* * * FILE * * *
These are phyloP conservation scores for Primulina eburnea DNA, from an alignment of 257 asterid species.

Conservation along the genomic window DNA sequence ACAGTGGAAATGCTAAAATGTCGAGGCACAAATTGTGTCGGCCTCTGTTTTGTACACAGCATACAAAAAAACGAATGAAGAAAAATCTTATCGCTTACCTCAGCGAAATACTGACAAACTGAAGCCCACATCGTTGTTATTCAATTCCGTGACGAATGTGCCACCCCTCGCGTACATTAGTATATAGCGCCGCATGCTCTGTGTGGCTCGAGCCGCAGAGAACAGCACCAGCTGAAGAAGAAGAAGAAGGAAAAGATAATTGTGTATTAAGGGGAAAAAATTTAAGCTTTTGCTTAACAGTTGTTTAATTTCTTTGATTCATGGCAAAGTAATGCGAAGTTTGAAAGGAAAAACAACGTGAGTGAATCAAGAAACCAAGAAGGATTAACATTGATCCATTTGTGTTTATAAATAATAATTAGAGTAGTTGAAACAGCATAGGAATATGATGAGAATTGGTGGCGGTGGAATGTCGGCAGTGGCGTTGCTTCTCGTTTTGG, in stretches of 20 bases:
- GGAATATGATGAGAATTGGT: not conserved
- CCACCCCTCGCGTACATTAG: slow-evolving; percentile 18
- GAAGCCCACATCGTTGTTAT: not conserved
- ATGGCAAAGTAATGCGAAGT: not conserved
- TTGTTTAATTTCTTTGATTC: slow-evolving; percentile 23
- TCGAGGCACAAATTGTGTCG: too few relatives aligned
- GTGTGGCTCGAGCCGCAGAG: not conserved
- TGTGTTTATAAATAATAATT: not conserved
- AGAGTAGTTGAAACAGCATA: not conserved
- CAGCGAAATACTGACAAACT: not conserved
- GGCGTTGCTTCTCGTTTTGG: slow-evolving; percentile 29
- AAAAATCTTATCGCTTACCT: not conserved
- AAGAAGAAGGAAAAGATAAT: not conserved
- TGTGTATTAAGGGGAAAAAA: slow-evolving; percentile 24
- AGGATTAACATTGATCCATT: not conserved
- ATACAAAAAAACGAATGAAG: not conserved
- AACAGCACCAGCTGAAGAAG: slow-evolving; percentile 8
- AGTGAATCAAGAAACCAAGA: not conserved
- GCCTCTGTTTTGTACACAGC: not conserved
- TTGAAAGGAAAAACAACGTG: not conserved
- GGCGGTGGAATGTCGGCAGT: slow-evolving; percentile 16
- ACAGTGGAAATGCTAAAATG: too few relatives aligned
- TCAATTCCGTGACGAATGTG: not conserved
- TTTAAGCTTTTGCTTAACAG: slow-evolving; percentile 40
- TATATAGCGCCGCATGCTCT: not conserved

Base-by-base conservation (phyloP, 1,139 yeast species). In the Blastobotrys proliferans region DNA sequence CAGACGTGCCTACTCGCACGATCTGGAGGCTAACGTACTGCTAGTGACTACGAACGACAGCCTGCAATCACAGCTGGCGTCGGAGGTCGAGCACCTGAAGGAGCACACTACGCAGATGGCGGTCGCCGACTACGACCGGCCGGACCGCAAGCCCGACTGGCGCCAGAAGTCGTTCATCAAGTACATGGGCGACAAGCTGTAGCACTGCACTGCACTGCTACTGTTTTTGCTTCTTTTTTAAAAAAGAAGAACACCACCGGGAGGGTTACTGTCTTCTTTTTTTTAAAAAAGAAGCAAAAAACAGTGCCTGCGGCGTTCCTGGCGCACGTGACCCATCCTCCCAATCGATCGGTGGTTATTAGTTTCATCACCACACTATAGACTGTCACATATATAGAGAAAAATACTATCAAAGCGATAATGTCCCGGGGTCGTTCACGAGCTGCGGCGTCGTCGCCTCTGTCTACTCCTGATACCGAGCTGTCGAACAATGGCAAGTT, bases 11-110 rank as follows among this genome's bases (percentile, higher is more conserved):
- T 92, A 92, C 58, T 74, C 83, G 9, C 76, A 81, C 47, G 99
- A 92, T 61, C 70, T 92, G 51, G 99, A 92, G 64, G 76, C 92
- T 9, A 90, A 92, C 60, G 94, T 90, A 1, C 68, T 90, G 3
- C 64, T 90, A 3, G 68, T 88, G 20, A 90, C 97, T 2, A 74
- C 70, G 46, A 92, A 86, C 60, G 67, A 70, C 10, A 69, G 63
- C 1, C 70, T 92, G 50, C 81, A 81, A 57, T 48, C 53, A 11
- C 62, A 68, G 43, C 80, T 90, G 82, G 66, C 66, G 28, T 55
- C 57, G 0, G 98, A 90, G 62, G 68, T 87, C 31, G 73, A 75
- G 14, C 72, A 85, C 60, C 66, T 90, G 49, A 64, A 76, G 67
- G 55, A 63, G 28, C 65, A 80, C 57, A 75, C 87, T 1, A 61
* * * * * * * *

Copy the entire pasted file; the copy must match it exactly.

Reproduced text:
These are phyloP conservation scores for Primulina eburnea DNA, from an alignment of 257 asterid species.

Conservation along the genomic window DNA sequence ACAGTGGAAATGCTAAAATGTCGAGGCACAAATTGTGTCGGCCTCTGTTTTGTACACAGCATACAAAAAAACGAATGAAGAAAAATCTTATCGCTTACCTCAGCGAAATACTGACAAACTGAAGCCCACATCGTTGTTATTCAATTCCGTGACGAATGTGCCACCCCTCGCGTACATTAGTATATAGCGCCGCATGCTCTGTGTGGCTCGAGCCGCAGAGAACAGCACCAGCTGAAGAAGAAGAAGAAGGAAAAGATAATTGTGTATTAAGGGGAAAAAATTTAAGCTTTTGCTTAACAGTTGTTTAATTTCTTTGATTCATGGCAAAGTAATGCGAAGTTTGAAAGGAAAAACAACGTGAGTGAATCAAGAAACCAAGAAGGATTAACATTGATCCATTTGTGTTTATAAATAATAATTAGAGTAGTTGAAACAGCATAGGAATATGATGAGAATTGGTGGCGGTGGAATGTCGGCAGTGGCGTTGCTTCTCGTTTTGG, in stretches of 20 bases:
- GGAATATGATGAGAATTGGT: not conserved
- CCACCCCTCGCGTACATTAG: slow-evolving; percentile 18
- GAAGCCCACATCGTTGTTAT: not conserved
- ATGGCAAAGTAATGCGAAGT: not conserved
- TTGTTTAATTTCTTTGATTC: slow-evolving; percentile 23
- TCGAGGCACAAATTGTGTCG: too few relatives aligned
- GTGTGGCTCGAGCCGCAGAG: not conserved
- TGTGTTTATAAATAATAATT: not conserved
- AGAGTAGTTGAAACAGCATA: not conserved
- CAGCGAAATACTGACAAACT: not conserved
- GGCGTTGCTTCTCGTTTTGG: slow-evolving; percentile 29
- AAAAATCTTATCGCTTACCT: not conserved
- AAGAAGAAGGAAAAGATAAT: not conserved
- TGTGTATTAAGGGGAAAAAA: slow-evolving; percentile 24
- AGGATTAACATTGATCCATT: not conserved
- ATACAAAAAAACGAATGAAG: not conserved
- AACAGCACCAGCTGAAGAAG: slow-evolving; percentile 8
- AGTGAATCAAGAAACCAAGA: not conserved
- GCCTCTGTTTTGTACACAGC: not conserved
- TTGAAAGGAAAAACAACGTG: not conserved
- GGCGGTGGAATGTCGGCAGT: slow-evolving; percentile 16
- ACAGTGGAAATGCTAAAATG: too few relatives aligned
- TCAATTCCGTGACGAATGTG: not conserved
- TTTAAGCTTTTGCTTAACAG: slow-evolving; percentile 40
- TATATAGCGCCGCATGCTCT: not conserved

Base-by-base conservation (phyloP, 1,139 yeast species). In the Blastobotrys proliferans region DNA sequence CAGACGTGCCTACTCGCACGATCTGGAGGCTAACGTACTGCTAGTGACTACGAACGACAGCCTGCAATCACAGCTGGCGTCGGAGGTCGAGCACCTGAAGGAGCACACTACGCAGATGGCGGTCGCCGACTACGACCGGCCGGACCGCAAGCCCGACTGGCGCCAGAAGTCGTTCATCAAGTACATGGGCGACAAGCTGTAGCACTGCACTGCACTGCTACTGTTTTTGCTTCTTTTTTAAAAAAGAAGAACACCACCGGGAGGGTTACTGTCTTCTTTTTTTTAAAAAAGAAGCAAAAAACAGTGCCTGCGGCGTTCCTGGCGCACGTGACCCATCCTCCCAATCGATCGGTGGTTATTAGTTTCATCACCACACTATAGACTGTCACATATATAGAGAAAAATACTATCAAAGCGATAATGTCCCGGGGTCGTTCACGAGCTGCGGCGTCGTCGCCTCTGTCTACTCCTGATACCGAGCTGTCGAACAATGGCAAGTT, bases 11-110 rank as follows among this genome's bases (percentile, higher is more conserved):
- T 92, A 92, C 58, T 74, C 83, G 9, C 76, A 81, C 47, G 99
- A 92, T 61, C 70, T 92, G 51, G 99, A 92, G 64, G 76, C 92
- T 9, A 90, A 92, C 60, G 94, T 90, A 1, C 68, T 90, G 3
- C 64, T 90, A 3, G 68, T 88, G 20, A 90, C 97, T 2, A 74
- C 70, G 46, A 92, A 86, C 60, G 67, A 70, C 10, A 69, G 63
- C 1, C 70, T 92, G 50, C 81, A 81, A 57, T 48, C 53, A 11
- C 62, A 68, G 43, C 80, T 90, G 82, G 66, C 66, G 28, T 55
- C 57, G 0, G 98, A 90, G 62, G 68, T 87, C 31, G 73, A 75
- G 14, C 72, A 85, C 60, C 66, T 90, G 49, A 64, A 76, G 67
- G 55, A 63, G 28, C 65, A 80, C 57, A 75, C 87, T 1, A 61